USMMA midshipman goes public in alleged rape case on board Maersk USA vessel

A US Merchant Marine Academy (USMMA) midshipman who last year described how she was raped by her superior officer while serving as an engine cadet aboard a Maersk cargo ship, has been revealed as Hope Hicks. She is one of two USMMA students being represented by Sanford Heisler Sharp and Maritime Legal Solutions. Sharp said on Tuesday June 14th that Hicks and Midshipman Y filed two related complaints in New York state court against Maersk Line Ltd, alleging that the company, a subsidiary of Denmark-based AP Moller-Maersk Group, failed to protect midshipmen adequately from sexual assault and sexual harassment. The midshipmen were working on the Maersk Line Ltd their ships as part of the USMMA’s Sea Year programme, which sees students work on commercial ships for months at a time to gain practical shipboard experience.

According to the complaint Midshipman-Y was so severely sexually harassed aboard a Maersk ship during her Sea Year that she slept clutching a knife for protection.

Hicks’ complaint alleges she was the only woman aboard her assigned Maersk-owned and -operated vessel Alliance Fairfax during her Sea Year in 2019 and that, while on board, she was raped by one of the ship’s top-ranking officers, a man more than 40 years her senior.

When Hicks confronted the officer, she was told no one would believe her if she made a report, according to the complaint.

Hicks has said that she was now suffering from severe and ongoing emotional distress as a result of the traumatic events she experienced on the Maersk vessel.

Midshipman-Y’s complaint alleges that she experienced extreme sexual harassment, unwanted touching and discrimination while on board the same Maersk vessel two years later. Midshipman-Y’s complaint alleges that she was severely sexually harassed by a crewmember who was known to other Maersk officers and crewmembers as being violent. Although crewmembers and officers were allegedly aware of the harassment, no one intervened or reported the misconduct.

The complaint further alleges that Midshipman-Y was treated less favourably than male crewmembers because she was a woman.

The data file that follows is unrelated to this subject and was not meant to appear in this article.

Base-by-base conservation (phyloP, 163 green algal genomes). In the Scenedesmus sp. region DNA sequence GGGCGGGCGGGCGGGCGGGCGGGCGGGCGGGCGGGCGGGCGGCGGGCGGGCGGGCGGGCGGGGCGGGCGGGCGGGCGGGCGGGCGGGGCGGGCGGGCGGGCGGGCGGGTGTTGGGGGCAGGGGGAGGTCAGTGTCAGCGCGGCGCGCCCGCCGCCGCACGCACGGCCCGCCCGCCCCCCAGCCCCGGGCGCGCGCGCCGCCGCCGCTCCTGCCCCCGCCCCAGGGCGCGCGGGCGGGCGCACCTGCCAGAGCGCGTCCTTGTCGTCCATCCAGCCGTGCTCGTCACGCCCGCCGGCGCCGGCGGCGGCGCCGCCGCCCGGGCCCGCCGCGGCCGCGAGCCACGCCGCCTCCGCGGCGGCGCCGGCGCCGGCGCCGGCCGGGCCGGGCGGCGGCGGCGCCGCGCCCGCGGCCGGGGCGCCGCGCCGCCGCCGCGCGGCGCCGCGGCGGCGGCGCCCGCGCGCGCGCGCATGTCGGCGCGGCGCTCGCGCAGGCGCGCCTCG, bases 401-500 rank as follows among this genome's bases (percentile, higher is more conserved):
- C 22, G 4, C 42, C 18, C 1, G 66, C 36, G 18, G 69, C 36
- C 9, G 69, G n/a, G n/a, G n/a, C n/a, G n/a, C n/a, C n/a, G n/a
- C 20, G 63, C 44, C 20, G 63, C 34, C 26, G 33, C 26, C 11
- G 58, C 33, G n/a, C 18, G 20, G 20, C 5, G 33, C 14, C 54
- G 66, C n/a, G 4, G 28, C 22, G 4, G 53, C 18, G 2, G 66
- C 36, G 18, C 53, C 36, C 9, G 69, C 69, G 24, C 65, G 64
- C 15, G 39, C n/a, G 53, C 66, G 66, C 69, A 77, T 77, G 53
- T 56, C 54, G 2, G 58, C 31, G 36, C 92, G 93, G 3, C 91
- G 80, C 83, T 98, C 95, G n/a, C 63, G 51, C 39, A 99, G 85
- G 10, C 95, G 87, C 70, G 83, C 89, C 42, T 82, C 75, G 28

Midshipman-Y pleaded with USMMA representatives to get her off the ship prior to the completion of her required sea time. Midshipman-Y said that as a result of her experiences she had to take an academic setback and remained unsure if she would ever be emotionally capable of completing the USMMA.

Both complaints alleged that Maersk was aware of the prevalence of sexual assault and harassment on its ships. It was noted that US Transportation Secretary Anthony Foxx suspended the Sea Year programme in 2016 amid allegations of rampant sexual assaults and harassment of cadets during Sea Year voyages.

Once reinstated, regulations required Maersk and other shipping companies participating in the Sea Year program to enact and enforce procedures to protect against sexual assault and harassment of USMMA midshipmen aboard their vessels.

Hicks’ complaint alleges that, even after the 2016 temporary suspension of the Sea Year program, Maersk was complacent about its sexual assault and harassment prevention duties and that one of Hicks’ Maersk supervisors tasked her with logging onto a computer and completing the required sexual assault and harassment training on behalf of a number of other crew members.

The complaints assert that Maersk’s conduct violates the Jones Act because the plaintiffs’ injuries were directly caused by Maersk’s negligence and failure to provide a seaworthy vessel.

Hicks’ complaint also alleges a violation of the New York Human Rights Act, while Midshipman-Y’s’ complaint alleges violations of the New York Human Rights Act and Title VII. The complaints request a jury trial.

A Maersk Line Ltd spokesman said that the company had only just received the information on the pending lawsuits and that it would now review the documents.

“Maersk Line, Limited would like to reiterate that we have zero tolerance for assault, harassment or any form of discrimination on our vessels or in our company. We take all allegations of assault or harassment very seriously, and we remain committed to ensuring that the shipboard environment is safe, supportive and welcoming to all. As communicated to the entire Maersk and Maersk Line, Limited fleet, we will not tolerate any breach of our policies regarding the fair treatment of all personnel,” the spokesperson said.

Following the publication of Midshipman-X’s story last year, Transportation Secretary Pete Buttigieg again suspended the Sea Year program in November 2021.